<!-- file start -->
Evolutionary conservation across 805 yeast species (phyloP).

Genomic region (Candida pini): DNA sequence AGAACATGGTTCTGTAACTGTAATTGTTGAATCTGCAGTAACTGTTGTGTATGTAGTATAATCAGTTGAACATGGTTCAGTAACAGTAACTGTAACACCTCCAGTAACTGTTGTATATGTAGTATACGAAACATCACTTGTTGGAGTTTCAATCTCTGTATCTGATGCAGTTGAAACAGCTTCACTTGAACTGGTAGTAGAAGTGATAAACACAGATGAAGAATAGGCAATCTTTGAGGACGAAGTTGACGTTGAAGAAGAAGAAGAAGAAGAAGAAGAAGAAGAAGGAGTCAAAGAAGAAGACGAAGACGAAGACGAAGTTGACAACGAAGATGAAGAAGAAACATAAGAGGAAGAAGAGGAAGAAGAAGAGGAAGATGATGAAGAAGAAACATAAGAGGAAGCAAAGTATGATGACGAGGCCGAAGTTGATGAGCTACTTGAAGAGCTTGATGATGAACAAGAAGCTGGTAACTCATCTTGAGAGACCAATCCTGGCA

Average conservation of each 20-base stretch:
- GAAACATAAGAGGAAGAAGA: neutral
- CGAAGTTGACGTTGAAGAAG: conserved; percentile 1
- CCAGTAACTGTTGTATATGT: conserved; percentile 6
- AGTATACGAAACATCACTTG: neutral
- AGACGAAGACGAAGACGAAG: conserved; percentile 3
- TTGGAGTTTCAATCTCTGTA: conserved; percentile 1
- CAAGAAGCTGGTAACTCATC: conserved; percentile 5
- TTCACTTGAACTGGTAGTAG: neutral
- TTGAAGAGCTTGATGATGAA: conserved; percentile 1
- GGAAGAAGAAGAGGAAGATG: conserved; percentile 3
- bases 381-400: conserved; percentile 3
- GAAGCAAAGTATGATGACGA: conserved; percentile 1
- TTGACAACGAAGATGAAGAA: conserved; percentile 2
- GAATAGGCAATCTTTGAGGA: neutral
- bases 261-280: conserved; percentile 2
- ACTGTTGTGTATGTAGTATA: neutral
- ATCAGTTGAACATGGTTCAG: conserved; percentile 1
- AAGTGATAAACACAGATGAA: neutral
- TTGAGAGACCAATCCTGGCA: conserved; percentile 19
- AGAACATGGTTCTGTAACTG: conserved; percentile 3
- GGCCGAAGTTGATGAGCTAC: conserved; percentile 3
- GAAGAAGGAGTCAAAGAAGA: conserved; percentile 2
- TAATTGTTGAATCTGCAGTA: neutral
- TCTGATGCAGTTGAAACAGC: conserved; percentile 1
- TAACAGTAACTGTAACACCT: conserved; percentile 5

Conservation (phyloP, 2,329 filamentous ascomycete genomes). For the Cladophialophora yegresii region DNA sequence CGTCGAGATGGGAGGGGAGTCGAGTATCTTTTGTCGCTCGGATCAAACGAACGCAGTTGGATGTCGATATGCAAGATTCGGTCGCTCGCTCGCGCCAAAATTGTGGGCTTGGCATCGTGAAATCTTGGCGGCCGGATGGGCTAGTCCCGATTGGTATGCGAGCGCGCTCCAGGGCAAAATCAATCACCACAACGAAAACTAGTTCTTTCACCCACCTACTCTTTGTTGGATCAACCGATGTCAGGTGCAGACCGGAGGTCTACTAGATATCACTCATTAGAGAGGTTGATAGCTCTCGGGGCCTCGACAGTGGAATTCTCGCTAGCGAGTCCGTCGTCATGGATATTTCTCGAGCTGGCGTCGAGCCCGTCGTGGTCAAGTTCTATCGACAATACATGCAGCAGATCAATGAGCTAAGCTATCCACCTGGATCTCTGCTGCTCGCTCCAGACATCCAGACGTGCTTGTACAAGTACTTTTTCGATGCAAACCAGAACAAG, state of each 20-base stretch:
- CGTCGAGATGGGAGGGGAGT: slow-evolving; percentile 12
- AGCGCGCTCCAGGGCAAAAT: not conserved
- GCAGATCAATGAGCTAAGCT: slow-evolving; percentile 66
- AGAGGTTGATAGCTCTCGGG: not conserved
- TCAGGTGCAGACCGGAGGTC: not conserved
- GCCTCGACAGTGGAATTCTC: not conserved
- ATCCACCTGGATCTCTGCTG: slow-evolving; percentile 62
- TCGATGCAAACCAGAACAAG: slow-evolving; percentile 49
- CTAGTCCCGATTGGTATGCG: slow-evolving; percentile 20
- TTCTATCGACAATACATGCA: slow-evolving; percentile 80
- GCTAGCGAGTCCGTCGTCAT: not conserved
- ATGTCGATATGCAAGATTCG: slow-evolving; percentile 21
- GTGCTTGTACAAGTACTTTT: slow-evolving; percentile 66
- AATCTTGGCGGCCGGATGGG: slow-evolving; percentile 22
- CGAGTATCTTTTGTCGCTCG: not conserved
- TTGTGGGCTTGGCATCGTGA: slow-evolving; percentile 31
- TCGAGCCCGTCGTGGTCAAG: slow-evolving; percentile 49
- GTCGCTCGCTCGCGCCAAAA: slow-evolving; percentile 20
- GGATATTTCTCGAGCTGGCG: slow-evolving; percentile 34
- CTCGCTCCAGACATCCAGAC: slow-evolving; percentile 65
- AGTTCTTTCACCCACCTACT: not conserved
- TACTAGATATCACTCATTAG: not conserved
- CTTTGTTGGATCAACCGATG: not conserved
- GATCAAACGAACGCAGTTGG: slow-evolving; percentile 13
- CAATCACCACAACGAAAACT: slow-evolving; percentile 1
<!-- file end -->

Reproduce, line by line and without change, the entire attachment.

Evolutionary conservation across 805 yeast species (phyloP).

Genomic region (Candida pini): DNA sequence AGAACATGGTTCTGTAACTGTAATTGTTGAATCTGCAGTAACTGTTGTGTATGTAGTATAATCAGTTGAACATGGTTCAGTAACAGTAACTGTAACACCTCCAGTAACTGTTGTATATGTAGTATACGAAACATCACTTGTTGGAGTTTCAATCTCTGTATCTGATGCAGTTGAAACAGCTTCACTTGAACTGGTAGTAGAAGTGATAAACACAGATGAAGAATAGGCAATCTTTGAGGACGAAGTTGACGTTGAAGAAGAAGAAGAAGAAGAAGAAGAAGAAGAAGGAGTCAAAGAAGAAGACGAAGACGAAGACGAAGTTGACAACGAAGATGAAGAAGAAACATAAGAGGAAGAAGAGGAAGAAGAAGAGGAAGATGATGAAGAAGAAACATAAGAGGAAGCAAAGTATGATGACGAGGCCGAAGTTGATGAGCTACTTGAAGAGCTTGATGATGAACAAGAAGCTGGTAACTCATCTTGAGAGACCAATCCTGGCA

Average conservation of each 20-base stretch:
- GAAACATAAGAGGAAGAAGA: neutral
- CGAAGTTGACGTTGAAGAAG: conserved; percentile 1
- CCAGTAACTGTTGTATATGT: conserved; percentile 6
- AGTATACGAAACATCACTTG: neutral
- AGACGAAGACGAAGACGAAG: conserved; percentile 3
- TTGGAGTTTCAATCTCTGTA: conserved; percentile 1
- CAAGAAGCTGGTAACTCATC: conserved; percentile 5
- TTCACTTGAACTGGTAGTAG: neutral
- TTGAAGAGCTTGATGATGAA: conserved; percentile 1
- GGAAGAAGAAGAGGAAGATG: conserved; percentile 3
- bases 381-400: conserved; percentile 3
- GAAGCAAAGTATGATGACGA: conserved; percentile 1
- TTGACAACGAAGATGAAGAA: conserved; percentile 2
- GAATAGGCAATCTTTGAGGA: neutral
- bases 261-280: conserved; percentile 2
- ACTGTTGTGTATGTAGTATA: neutral
- ATCAGTTGAACATGGTTCAG: conserved; percentile 1
- AAGTGATAAACACAGATGAA: neutral
- TTGAGAGACCAATCCTGGCA: conserved; percentile 19
- AGAACATGGTTCTGTAACTG: conserved; percentile 3
- GGCCGAAGTTGATGAGCTAC: conserved; percentile 3
- GAAGAAGGAGTCAAAGAAGA: conserved; percentile 2
- TAATTGTTGAATCTGCAGTA: neutral
- TCTGATGCAGTTGAAACAGC: conserved; percentile 1
- TAACAGTAACTGTAACACCT: conserved; percentile 5

Conservation (phyloP, 2,329 filamentous ascomycete genomes). For the Cladophialophora yegresii region DNA sequence CGTCGAGATGGGAGGGGAGTCGAGTATCTTTTGTCGCTCGGATCAAACGAACGCAGTTGGATGTCGATATGCAAGATTCGGTCGCTCGCTCGCGCCAAAATTGTGGGCTTGGCATCGTGAAATCTTGGCGGCCGGATGGGCTAGTCCCGATTGGTATGCGAGCGCGCTCCAGGGCAAAATCAATCACCACAACGAAAACTAGTTCTTTCACCCACCTACTCTTTGTTGGATCAACCGATGTCAGGTGCAGACCGGAGGTCTACTAGATATCACTCATTAGAGAGGTTGATAGCTCTCGGGGCCTCGACAGTGGAATTCTCGCTAGCGAGTCCGTCGTCATGGATATTTCTCGAGCTGGCGTCGAGCCCGTCGTGGTCAAGTTCTATCGACAATACATGCAGCAGATCAATGAGCTAAGCTATCCACCTGGATCTCTGCTGCTCGCTCCAGACATCCAGACGTGCTTGTACAAGTACTTTTTCGATGCAAACCAGAACAAG, state of each 20-base stretch:
- CGTCGAGATGGGAGGGGAGT: slow-evolving; percentile 12
- AGCGCGCTCCAGGGCAAAAT: not conserved
- GCAGATCAATGAGCTAAGCT: slow-evolving; percentile 66
- AGAGGTTGATAGCTCTCGGG: not conserved
- TCAGGTGCAGACCGGAGGTC: not conserved
- GCCTCGACAGTGGAATTCTC: not conserved
- ATCCACCTGGATCTCTGCTG: slow-evolving; percentile 62
- TCGATGCAAACCAGAACAAG: slow-evolving; percentile 49
- CTAGTCCCGATTGGTATGCG: slow-evolving; percentile 20
- TTCTATCGACAATACATGCA: slow-evolving; percentile 80
- GCTAGCGAGTCCGTCGTCAT: not conserved
- ATGTCGATATGCAAGATTCG: slow-evolving; percentile 21
- GTGCTTGTACAAGTACTTTT: slow-evolving; percentile 66
- AATCTTGGCGGCCGGATGGG: slow-evolving; percentile 22
- CGAGTATCTTTTGTCGCTCG: not conserved
- TTGTGGGCTTGGCATCGTGA: slow-evolving; percentile 31
- TCGAGCCCGTCGTGGTCAAG: slow-evolving; percentile 49
- GTCGCTCGCTCGCGCCAAAA: slow-evolving; percentile 20
- GGATATTTCTCGAGCTGGCG: slow-evolving; percentile 34
- CTCGCTCCAGACATCCAGAC: slow-evolving; percentile 65
- AGTTCTTTCACCCACCTACT: not conserved
- TACTAGATATCACTCATTAG: not conserved
- CTTTGTTGGATCAACCGATG: not conserved
- GATCAAACGAACGCAGTTGG: slow-evolving; percentile 13
- CAATCACCACAACGAAAACT: slow-evolving; percentile 1